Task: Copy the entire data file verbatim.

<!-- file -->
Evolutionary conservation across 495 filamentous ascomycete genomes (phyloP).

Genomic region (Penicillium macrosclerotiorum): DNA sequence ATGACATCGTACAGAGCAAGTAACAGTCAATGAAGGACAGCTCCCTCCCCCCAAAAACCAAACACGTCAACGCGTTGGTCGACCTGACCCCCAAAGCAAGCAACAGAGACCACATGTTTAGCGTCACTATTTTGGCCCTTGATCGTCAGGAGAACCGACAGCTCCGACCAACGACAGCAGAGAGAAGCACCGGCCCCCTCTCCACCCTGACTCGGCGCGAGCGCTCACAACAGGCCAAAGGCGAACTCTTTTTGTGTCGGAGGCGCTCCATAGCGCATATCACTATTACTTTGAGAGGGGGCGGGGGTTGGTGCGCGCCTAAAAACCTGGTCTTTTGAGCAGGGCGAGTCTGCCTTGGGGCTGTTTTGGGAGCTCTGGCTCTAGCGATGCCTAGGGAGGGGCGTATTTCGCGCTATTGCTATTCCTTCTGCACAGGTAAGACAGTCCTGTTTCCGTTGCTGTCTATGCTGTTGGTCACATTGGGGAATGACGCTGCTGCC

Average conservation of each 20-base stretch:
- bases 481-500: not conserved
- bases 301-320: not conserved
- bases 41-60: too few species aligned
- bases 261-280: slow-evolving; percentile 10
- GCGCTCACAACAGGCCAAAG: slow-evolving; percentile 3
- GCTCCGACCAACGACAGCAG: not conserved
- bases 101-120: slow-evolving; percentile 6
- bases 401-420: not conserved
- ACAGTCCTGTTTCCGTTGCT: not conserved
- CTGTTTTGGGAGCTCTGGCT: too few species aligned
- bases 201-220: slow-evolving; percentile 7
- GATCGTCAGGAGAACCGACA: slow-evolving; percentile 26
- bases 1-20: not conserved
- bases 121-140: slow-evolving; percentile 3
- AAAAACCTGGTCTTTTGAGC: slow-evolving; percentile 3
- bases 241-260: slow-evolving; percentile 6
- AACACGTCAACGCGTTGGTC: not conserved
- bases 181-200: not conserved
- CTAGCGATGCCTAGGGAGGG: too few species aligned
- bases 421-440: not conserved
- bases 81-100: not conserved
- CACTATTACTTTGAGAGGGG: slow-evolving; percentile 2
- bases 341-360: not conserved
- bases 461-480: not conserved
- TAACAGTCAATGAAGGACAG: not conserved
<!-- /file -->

Evolutionary conservation across 495 filamentous ascomycete genomes (phyloP).

Genomic region (Penicillium macrosclerotiorum): DNA sequence ATGACATCGTACAGAGCAAGTAACAGTCAATGAAGGACAGCTCCCTCCCCCCAAAAACCAAACACGTCAACGCGTTGGTCGACCTGACCCCCAAAGCAAGCAACAGAGACCACATGTTTAGCGTCACTATTTTGGCCCTTGATCGTCAGGAGAACCGACAGCTCCGACCAACGACAGCAGAGAGAAGCACCGGCCCCCTCTCCACCCTGACTCGGCGCGAGCGCTCACAACAGGCCAAAGGCGAACTCTTTTTGTGTCGGAGGCGCTCCATAGCGCATATCACTATTACTTTGAGAGGGGGCGGGGGTTGGTGCGCGCCTAAAAACCTGGTCTTTTGAGCAGGGCGAGTCTGCCTTGGGGCTGTTTTGGGAGCTCTGGCTCTAGCGATGCCTAGGGAGGGGCGTATTTCGCGCTATTGCTATTCCTTCTGCACAGGTAAGACAGTCCTGTTTCCGTTGCTGTCTATGCTGTTGGTCACATTGGGGAATGACGCTGCTGCC

Average conservation of each 20-base stretch:
- bases 481-500: not conserved
- bases 301-320: not conserved
- bases 41-60: too few species aligned
- bases 261-280: slow-evolving; percentile 10
- GCGCTCACAACAGGCCAAAG: slow-evolving; percentile 3
- GCTCCGACCAACGACAGCAG: not conserved
- bases 101-120: slow-evolving; percentile 6
- bases 401-420: not conserved
- ACAGTCCTGTTTCCGTTGCT: not conserved
- CTGTTTTGGGAGCTCTGGCT: too few species aligned
- bases 201-220: slow-evolving; percentile 7
- GATCGTCAGGAGAACCGACA: slow-evolving; percentile 26
- bases 1-20: not conserved
- bases 121-140: slow-evolving; percentile 3
- AAAAACCTGGTCTTTTGAGC: slow-evolving; percentile 3
- bases 241-260: slow-evolving; percentile 6
- AACACGTCAACGCGTTGGTC: not conserved
- bases 181-200: not conserved
- CTAGCGATGCCTAGGGAGGG: too few species aligned
- bases 421-440: not conserved
- bases 81-100: not conserved
- CACTATTACTTTGAGAGGGG: slow-evolving; percentile 2
- bases 341-360: not conserved
- bases 461-480: not conserved
- TAACAGTCAATGAAGGACAG: not conserved